They tell us earth’s shadow causes eclipses. That’s impossible for many reasons, but let’s start with one.
The conventional story of the lunar eclipse is as follows: Sun, moon and earth line up in a row, with earth in the middle. Sun shines on earth, and makes a shadow on the moon.
As I said, lots of problems with this, because none of the actors in this scenario are solid spheres. But let’s focus on one easy way to prove this wrong:
Many times in the history of lunar eclipse observation, the sun and moon have appeared in the sky at the same time. This phenomenon is called the selenelion. If you can see the sun and the moon in the sky, at the same time, from the earth…the three bodies are not lined up in a row.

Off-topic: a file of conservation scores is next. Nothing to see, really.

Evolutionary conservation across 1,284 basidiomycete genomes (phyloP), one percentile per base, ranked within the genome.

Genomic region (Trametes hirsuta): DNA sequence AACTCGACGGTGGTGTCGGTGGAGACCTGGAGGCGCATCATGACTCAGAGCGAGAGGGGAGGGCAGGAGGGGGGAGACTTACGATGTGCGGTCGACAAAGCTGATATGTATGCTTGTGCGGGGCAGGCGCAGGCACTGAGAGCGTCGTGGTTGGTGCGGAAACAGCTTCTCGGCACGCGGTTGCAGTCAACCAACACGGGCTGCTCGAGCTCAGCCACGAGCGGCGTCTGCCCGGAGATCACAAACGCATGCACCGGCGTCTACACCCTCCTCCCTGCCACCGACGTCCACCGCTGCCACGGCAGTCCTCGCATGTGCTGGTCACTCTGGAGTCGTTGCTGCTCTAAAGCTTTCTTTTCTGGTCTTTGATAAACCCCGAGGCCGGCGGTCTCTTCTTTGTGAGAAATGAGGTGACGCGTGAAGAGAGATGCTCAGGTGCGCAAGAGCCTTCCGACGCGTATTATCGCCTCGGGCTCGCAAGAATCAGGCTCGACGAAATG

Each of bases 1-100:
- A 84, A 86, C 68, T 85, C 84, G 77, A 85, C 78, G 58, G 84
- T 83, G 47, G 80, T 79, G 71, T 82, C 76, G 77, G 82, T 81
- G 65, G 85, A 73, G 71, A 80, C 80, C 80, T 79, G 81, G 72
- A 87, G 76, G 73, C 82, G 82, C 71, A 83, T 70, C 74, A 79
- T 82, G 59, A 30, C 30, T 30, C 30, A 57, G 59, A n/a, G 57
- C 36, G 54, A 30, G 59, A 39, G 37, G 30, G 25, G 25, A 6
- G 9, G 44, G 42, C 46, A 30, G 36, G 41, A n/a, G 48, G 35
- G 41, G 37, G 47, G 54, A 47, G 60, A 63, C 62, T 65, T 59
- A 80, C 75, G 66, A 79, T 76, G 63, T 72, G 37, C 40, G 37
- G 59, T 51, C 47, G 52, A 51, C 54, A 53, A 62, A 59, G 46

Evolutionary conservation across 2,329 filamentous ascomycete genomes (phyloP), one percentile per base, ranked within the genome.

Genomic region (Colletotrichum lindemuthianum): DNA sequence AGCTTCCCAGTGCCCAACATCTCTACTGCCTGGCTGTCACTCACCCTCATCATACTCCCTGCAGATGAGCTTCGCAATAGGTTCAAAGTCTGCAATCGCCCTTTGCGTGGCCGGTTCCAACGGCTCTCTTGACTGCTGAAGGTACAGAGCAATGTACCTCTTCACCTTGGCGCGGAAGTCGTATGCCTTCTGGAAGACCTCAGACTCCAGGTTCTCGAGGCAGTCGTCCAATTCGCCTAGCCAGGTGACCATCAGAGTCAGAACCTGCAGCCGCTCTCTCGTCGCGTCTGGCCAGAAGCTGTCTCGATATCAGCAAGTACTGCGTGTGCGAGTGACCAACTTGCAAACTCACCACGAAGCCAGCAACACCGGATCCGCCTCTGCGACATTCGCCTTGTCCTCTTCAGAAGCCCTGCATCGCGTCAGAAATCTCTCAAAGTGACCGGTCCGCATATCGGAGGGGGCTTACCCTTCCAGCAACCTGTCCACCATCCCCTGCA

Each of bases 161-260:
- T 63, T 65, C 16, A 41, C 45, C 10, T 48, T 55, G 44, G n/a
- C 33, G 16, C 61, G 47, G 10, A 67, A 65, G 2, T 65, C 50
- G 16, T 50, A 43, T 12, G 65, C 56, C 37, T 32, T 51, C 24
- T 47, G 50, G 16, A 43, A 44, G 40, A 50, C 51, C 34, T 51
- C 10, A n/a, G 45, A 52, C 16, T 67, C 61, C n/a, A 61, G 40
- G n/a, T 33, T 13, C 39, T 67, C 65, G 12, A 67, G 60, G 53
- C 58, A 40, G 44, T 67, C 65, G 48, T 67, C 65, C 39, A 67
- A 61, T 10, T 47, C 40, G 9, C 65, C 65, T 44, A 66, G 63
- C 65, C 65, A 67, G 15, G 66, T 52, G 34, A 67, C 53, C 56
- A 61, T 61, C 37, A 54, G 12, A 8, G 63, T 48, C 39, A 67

What causes lunar eclipses? The traditional explanations do not suffice.
Therefore, a better explanation must be sought.